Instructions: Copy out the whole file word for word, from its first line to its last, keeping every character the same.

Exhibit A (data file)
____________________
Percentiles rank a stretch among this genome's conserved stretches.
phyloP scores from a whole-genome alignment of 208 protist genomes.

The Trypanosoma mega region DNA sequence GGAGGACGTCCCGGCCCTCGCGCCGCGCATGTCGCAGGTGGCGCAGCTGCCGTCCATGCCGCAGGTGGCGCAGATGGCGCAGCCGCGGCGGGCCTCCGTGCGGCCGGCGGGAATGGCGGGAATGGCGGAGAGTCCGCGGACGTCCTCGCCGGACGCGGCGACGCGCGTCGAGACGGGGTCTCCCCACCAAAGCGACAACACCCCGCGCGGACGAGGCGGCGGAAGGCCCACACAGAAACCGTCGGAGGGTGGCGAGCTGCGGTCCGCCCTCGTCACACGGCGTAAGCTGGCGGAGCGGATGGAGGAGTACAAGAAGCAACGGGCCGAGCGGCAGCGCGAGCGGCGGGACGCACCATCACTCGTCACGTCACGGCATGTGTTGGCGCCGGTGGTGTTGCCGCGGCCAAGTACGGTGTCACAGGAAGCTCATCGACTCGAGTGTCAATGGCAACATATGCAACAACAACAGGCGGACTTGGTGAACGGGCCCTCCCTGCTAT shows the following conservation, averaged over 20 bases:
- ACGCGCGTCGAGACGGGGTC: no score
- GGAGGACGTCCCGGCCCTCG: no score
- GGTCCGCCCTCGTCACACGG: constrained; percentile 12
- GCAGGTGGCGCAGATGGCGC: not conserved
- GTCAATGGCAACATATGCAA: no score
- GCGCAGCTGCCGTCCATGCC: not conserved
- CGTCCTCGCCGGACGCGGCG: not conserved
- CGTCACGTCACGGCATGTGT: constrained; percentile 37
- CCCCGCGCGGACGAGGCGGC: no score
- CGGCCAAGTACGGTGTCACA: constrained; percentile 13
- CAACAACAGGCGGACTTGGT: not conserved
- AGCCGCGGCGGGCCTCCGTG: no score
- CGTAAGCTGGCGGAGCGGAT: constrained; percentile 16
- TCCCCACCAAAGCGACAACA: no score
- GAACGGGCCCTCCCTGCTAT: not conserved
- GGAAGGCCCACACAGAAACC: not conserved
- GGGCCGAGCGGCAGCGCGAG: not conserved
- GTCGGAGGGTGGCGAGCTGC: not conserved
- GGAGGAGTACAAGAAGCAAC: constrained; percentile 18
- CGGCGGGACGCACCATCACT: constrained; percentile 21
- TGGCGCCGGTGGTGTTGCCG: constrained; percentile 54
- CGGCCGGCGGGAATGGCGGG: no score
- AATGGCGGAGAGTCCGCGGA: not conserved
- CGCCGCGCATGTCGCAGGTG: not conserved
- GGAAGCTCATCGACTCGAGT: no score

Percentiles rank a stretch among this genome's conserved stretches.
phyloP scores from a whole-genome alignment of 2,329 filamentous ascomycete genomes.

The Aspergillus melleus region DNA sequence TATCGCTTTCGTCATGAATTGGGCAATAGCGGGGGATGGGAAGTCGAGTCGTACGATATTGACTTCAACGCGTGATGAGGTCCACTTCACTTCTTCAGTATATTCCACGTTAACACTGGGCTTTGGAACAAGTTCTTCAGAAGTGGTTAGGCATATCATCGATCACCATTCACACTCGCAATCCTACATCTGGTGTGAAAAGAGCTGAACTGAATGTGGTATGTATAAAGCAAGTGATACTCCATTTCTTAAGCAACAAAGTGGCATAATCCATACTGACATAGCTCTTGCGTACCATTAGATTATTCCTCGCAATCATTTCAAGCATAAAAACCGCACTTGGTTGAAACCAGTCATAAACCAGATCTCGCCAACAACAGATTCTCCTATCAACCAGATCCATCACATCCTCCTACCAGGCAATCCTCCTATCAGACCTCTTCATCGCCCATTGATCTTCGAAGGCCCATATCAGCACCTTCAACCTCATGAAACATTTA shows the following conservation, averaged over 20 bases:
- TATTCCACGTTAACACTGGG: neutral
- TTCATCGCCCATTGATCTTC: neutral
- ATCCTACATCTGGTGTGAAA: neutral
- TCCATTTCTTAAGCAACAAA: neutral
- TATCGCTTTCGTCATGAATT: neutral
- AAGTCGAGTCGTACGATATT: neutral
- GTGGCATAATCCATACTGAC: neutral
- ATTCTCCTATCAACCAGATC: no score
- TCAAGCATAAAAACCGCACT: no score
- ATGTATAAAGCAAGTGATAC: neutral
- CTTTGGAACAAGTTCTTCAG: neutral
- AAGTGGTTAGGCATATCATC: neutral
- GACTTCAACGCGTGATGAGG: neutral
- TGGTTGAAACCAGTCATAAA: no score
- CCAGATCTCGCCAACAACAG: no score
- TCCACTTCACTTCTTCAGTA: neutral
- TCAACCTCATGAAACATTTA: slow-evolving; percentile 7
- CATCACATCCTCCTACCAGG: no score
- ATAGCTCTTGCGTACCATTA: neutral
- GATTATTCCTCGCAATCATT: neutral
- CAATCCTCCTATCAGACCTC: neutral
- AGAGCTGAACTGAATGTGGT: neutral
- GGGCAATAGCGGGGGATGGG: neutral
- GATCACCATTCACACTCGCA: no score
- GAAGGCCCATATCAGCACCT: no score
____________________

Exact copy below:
Percentiles rank a stretch among this genome's conserved stretches.
phyloP scores from a whole-genome alignment of 208 protist genomes.

The Trypanosoma mega region DNA sequence GGAGGACGTCCCGGCCCTCGCGCCGCGCATGTCGCAGGTGGCGCAGCTGCCGTCCATGCCGCAGGTGGCGCAGATGGCGCAGCCGCGGCGGGCCTCCGTGCGGCCGGCGGGAATGGCGGGAATGGCGGAGAGTCCGCGGACGTCCTCGCCGGACGCGGCGACGCGCGTCGAGACGGGGTCTCCCCACCAAAGCGACAACACCCCGCGCGGACGAGGCGGCGGAAGGCCCACACAGAAACCGTCGGAGGGTGGCGAGCTGCGGTCCGCCCTCGTCACACGGCGTAAGCTGGCGGAGCGGATGGAGGAGTACAAGAAGCAACGGGCCGAGCGGCAGCGCGAGCGGCGGGACGCACCATCACTCGTCACGTCACGGCATGTGTTGGCGCCGGTGGTGTTGCCGCGGCCAAGTACGGTGTCACAGGAAGCTCATCGACTCGAGTGTCAATGGCAACATATGCAACAACAACAGGCGGACTTGGTGAACGGGCCCTCCCTGCTAT shows the following conservation, averaged over 20 bases:
- ACGCGCGTCGAGACGGGGTC: no score
- GGAGGACGTCCCGGCCCTCG: no score
- GGTCCGCCCTCGTCACACGG: constrained; percentile 12
- GCAGGTGGCGCAGATGGCGC: not conserved
- GTCAATGGCAACATATGCAA: no score
- GCGCAGCTGCCGTCCATGCC: not conserved
- CGTCCTCGCCGGACGCGGCG: not conserved
- CGTCACGTCACGGCATGTGT: constrained; percentile 37
- CCCCGCGCGGACGAGGCGGC: no score
- CGGCCAAGTACGGTGTCACA: constrained; percentile 13
- CAACAACAGGCGGACTTGGT: not conserved
- AGCCGCGGCGGGCCTCCGTG: no score
- CGTAAGCTGGCGGAGCGGAT: constrained; percentile 16
- TCCCCACCAAAGCGACAACA: no score
- GAACGGGCCCTCCCTGCTAT: not conserved
- GGAAGGCCCACACAGAAACC: not conserved
- GGGCCGAGCGGCAGCGCGAG: not conserved
- GTCGGAGGGTGGCGAGCTGC: not conserved
- GGAGGAGTACAAGAAGCAAC: constrained; percentile 18
- CGGCGGGACGCACCATCACT: constrained; percentile 21
- TGGCGCCGGTGGTGTTGCCG: constrained; percentile 54
- CGGCCGGCGGGAATGGCGGG: no score
- AATGGCGGAGAGTCCGCGGA: not conserved
- CGCCGCGCATGTCGCAGGTG: not conserved
- GGAAGCTCATCGACTCGAGT: no score

Percentiles rank a stretch among this genome's conserved stretches.
phyloP scores from a whole-genome alignment of 2,329 filamentous ascomycete genomes.

The Aspergillus melleus region DNA sequence TATCGCTTTCGTCATGAATTGGGCAATAGCGGGGGATGGGAAGTCGAGTCGTACGATATTGACTTCAACGCGTGATGAGGTCCACTTCACTTCTTCAGTATATTCCACGTTAACACTGGGCTTTGGAACAAGTTCTTCAGAAGTGGTTAGGCATATCATCGATCACCATTCACACTCGCAATCCTACATCTGGTGTGAAAAGAGCTGAACTGAATGTGGTATGTATAAAGCAAGTGATACTCCATTTCTTAAGCAACAAAGTGGCATAATCCATACTGACATAGCTCTTGCGTACCATTAGATTATTCCTCGCAATCATTTCAAGCATAAAAACCGCACTTGGTTGAAACCAGTCATAAACCAGATCTCGCCAACAACAGATTCTCCTATCAACCAGATCCATCACATCCTCCTACCAGGCAATCCTCCTATCAGACCTCTTCATCGCCCATTGATCTTCGAAGGCCCATATCAGCACCTTCAACCTCATGAAACATTTA shows the following conservation, averaged over 20 bases:
- TATTCCACGTTAACACTGGG: neutral
- TTCATCGCCCATTGATCTTC: neutral
- ATCCTACATCTGGTGTGAAA: neutral
- TCCATTTCTTAAGCAACAAA: neutral
- TATCGCTTTCGTCATGAATT: neutral
- AAGTCGAGTCGTACGATATT: neutral
- GTGGCATAATCCATACTGAC: neutral
- ATTCTCCTATCAACCAGATC: no score
- TCAAGCATAAAAACCGCACT: no score
- ATGTATAAAGCAAGTGATAC: neutral
- CTTTGGAACAAGTTCTTCAG: neutral
- AAGTGGTTAGGCATATCATC: neutral
- GACTTCAACGCGTGATGAGG: neutral
- TGGTTGAAACCAGTCATAAA: no score
- CCAGATCTCGCCAACAACAG: no score
- TCCACTTCACTTCTTCAGTA: neutral
- TCAACCTCATGAAACATTTA: slow-evolving; percentile 7
- CATCACATCCTCCTACCAGG: no score
- ATAGCTCTTGCGTACCATTA: neutral
- GATTATTCCTCGCAATCATT: neutral
- CAATCCTCCTATCAGACCTC: neutral
- AGAGCTGAACTGAATGTGGT: neutral
- GGGCAATAGCGGGGGATGGG: neutral
- GATCACCATTCACACTCGCA: no score
- GAAGGCCCATATCAGCACCT: no score